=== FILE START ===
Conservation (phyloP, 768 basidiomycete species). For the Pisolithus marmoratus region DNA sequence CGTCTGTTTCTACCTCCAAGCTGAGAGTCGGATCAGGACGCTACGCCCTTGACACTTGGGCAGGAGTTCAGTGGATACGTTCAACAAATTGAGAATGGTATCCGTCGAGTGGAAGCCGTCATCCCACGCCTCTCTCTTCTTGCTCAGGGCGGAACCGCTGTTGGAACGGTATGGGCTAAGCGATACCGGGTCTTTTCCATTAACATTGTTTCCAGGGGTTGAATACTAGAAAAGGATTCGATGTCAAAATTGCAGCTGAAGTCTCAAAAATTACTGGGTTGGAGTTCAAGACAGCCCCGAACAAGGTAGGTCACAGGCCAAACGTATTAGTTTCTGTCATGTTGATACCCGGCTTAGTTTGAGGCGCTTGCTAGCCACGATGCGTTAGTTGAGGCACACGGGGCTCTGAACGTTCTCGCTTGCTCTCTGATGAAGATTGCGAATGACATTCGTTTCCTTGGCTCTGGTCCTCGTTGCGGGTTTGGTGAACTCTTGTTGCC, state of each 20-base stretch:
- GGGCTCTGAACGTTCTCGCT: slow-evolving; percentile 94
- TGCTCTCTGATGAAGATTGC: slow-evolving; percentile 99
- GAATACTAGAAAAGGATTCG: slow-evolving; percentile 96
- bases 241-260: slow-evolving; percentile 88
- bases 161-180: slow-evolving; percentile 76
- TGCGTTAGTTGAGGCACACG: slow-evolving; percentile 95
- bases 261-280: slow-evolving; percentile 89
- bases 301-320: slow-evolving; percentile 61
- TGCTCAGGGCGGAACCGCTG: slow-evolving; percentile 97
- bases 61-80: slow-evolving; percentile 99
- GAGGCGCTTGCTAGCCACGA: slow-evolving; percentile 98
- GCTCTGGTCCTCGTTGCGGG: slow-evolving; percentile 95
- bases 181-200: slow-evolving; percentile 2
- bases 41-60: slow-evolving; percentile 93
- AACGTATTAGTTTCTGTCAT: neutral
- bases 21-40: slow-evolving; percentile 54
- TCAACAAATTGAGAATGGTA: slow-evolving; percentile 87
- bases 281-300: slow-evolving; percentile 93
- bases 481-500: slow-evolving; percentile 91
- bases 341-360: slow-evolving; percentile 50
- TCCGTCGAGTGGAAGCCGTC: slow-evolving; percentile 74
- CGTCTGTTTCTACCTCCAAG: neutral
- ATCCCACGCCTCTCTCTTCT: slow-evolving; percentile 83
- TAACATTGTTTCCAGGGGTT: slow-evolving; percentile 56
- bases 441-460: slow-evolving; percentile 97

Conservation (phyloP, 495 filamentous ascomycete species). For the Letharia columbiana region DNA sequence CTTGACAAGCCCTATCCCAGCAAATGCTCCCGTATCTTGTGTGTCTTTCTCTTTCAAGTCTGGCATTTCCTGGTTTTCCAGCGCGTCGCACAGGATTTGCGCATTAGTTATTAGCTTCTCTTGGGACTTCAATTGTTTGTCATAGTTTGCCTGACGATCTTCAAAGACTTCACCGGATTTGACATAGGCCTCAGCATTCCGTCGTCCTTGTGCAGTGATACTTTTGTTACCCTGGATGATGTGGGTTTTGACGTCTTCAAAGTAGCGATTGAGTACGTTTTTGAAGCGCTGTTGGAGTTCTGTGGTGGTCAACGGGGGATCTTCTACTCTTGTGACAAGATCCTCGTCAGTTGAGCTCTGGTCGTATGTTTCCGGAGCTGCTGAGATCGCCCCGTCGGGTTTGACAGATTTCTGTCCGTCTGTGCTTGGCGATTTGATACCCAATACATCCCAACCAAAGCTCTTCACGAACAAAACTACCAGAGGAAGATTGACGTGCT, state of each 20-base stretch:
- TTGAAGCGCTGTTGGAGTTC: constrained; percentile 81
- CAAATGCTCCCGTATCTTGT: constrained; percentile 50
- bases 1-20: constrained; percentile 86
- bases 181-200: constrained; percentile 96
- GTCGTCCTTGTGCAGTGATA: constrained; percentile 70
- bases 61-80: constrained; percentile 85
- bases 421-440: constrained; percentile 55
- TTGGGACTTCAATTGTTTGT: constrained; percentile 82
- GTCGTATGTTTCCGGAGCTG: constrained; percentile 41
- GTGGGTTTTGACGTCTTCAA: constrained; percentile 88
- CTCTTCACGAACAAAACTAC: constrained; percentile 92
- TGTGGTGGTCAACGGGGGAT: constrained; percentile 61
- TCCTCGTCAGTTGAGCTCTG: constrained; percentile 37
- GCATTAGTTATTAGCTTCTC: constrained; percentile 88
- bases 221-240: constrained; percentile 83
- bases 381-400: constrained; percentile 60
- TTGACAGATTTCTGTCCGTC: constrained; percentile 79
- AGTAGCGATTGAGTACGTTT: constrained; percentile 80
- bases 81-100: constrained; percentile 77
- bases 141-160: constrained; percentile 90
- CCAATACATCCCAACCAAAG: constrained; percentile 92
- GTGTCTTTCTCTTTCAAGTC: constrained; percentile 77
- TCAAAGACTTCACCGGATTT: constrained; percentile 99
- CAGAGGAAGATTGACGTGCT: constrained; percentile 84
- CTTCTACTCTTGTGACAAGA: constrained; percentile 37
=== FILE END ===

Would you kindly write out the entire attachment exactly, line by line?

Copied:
Conservation (phyloP, 768 basidiomycete species). For the Pisolithus marmoratus region DNA sequence CGTCTGTTTCTACCTCCAAGCTGAGAGTCGGATCAGGACGCTACGCCCTTGACACTTGGGCAGGAGTTCAGTGGATACGTTCAACAAATTGAGAATGGTATCCGTCGAGTGGAAGCCGTCATCCCACGCCTCTCTCTTCTTGCTCAGGGCGGAACCGCTGTTGGAACGGTATGGGCTAAGCGATACCGGGTCTTTTCCATTAACATTGTTTCCAGGGGTTGAATACTAGAAAAGGATTCGATGTCAAAATTGCAGCTGAAGTCTCAAAAATTACTGGGTTGGAGTTCAAGACAGCCCCGAACAAGGTAGGTCACAGGCCAAACGTATTAGTTTCTGTCATGTTGATACCCGGCTTAGTTTGAGGCGCTTGCTAGCCACGATGCGTTAGTTGAGGCACACGGGGCTCTGAACGTTCTCGCTTGCTCTCTGATGAAGATTGCGAATGACATTCGTTTCCTTGGCTCTGGTCCTCGTTGCGGGTTTGGTGAACTCTTGTTGCC, state of each 20-base stretch:
- GGGCTCTGAACGTTCTCGCT: slow-evolving; percentile 94
- TGCTCTCTGATGAAGATTGC: slow-evolving; percentile 99
- GAATACTAGAAAAGGATTCG: slow-evolving; percentile 96
- bases 241-260: slow-evolving; percentile 88
- bases 161-180: slow-evolving; percentile 76
- TGCGTTAGTTGAGGCACACG: slow-evolving; percentile 95
- bases 261-280: slow-evolving; percentile 89
- bases 301-320: slow-evolving; percentile 61
- TGCTCAGGGCGGAACCGCTG: slow-evolving; percentile 97
- bases 61-80: slow-evolving; percentile 99
- GAGGCGCTTGCTAGCCACGA: slow-evolving; percentile 98
- GCTCTGGTCCTCGTTGCGGG: slow-evolving; percentile 95
- bases 181-200: slow-evolving; percentile 2
- bases 41-60: slow-evolving; percentile 93
- AACGTATTAGTTTCTGTCAT: neutral
- bases 21-40: slow-evolving; percentile 54
- TCAACAAATTGAGAATGGTA: slow-evolving; percentile 87
- bases 281-300: slow-evolving; percentile 93
- bases 481-500: slow-evolving; percentile 91
- bases 341-360: slow-evolving; percentile 50
- TCCGTCGAGTGGAAGCCGTC: slow-evolving; percentile 74
- CGTCTGTTTCTACCTCCAAG: neutral
- ATCCCACGCCTCTCTCTTCT: slow-evolving; percentile 83
- TAACATTGTTTCCAGGGGTT: slow-evolving; percentile 56
- bases 441-460: slow-evolving; percentile 97

Conservation (phyloP, 495 filamentous ascomycete species). For the Letharia columbiana region DNA sequence CTTGACAAGCCCTATCCCAGCAAATGCTCCCGTATCTTGTGTGTCTTTCTCTTTCAAGTCTGGCATTTCCTGGTTTTCCAGCGCGTCGCACAGGATTTGCGCATTAGTTATTAGCTTCTCTTGGGACTTCAATTGTTTGTCATAGTTTGCCTGACGATCTTCAAAGACTTCACCGGATTTGACATAGGCCTCAGCATTCCGTCGTCCTTGTGCAGTGATACTTTTGTTACCCTGGATGATGTGGGTTTTGACGTCTTCAAAGTAGCGATTGAGTACGTTTTTGAAGCGCTGTTGGAGTTCTGTGGTGGTCAACGGGGGATCTTCTACTCTTGTGACAAGATCCTCGTCAGTTGAGCTCTGGTCGTATGTTTCCGGAGCTGCTGAGATCGCCCCGTCGGGTTTGACAGATTTCTGTCCGTCTGTGCTTGGCGATTTGATACCCAATACATCCCAACCAAAGCTCTTCACGAACAAAACTACCAGAGGAAGATTGACGTGCT, state of each 20-base stretch:
- TTGAAGCGCTGTTGGAGTTC: constrained; percentile 81
- CAAATGCTCCCGTATCTTGT: constrained; percentile 50
- bases 1-20: constrained; percentile 86
- bases 181-200: constrained; percentile 96
- GTCGTCCTTGTGCAGTGATA: constrained; percentile 70
- bases 61-80: constrained; percentile 85
- bases 421-440: constrained; percentile 55
- TTGGGACTTCAATTGTTTGT: constrained; percentile 82
- GTCGTATGTTTCCGGAGCTG: constrained; percentile 41
- GTGGGTTTTGACGTCTTCAA: constrained; percentile 88
- CTCTTCACGAACAAAACTAC: constrained; percentile 92
- TGTGGTGGTCAACGGGGGAT: constrained; percentile 61
- TCCTCGTCAGTTGAGCTCTG: constrained; percentile 37
- GCATTAGTTATTAGCTTCTC: constrained; percentile 88
- bases 221-240: constrained; percentile 83
- bases 381-400: constrained; percentile 60
- TTGACAGATTTCTGTCCGTC: constrained; percentile 79
- AGTAGCGATTGAGTACGTTT: constrained; percentile 80
- bases 81-100: constrained; percentile 77
- bases 141-160: constrained; percentile 90
- CCAATACATCCCAACCAAAG: constrained; percentile 92
- GTGTCTTTCTCTTTCAAGTC: constrained; percentile 77
- TCAAAGACTTCACCGGATTT: constrained; percentile 99
- CAGAGGAAGATTGACGTGCT: constrained; percentile 84
- CTTCTACTCTTGTGACAAGA: constrained; percentile 37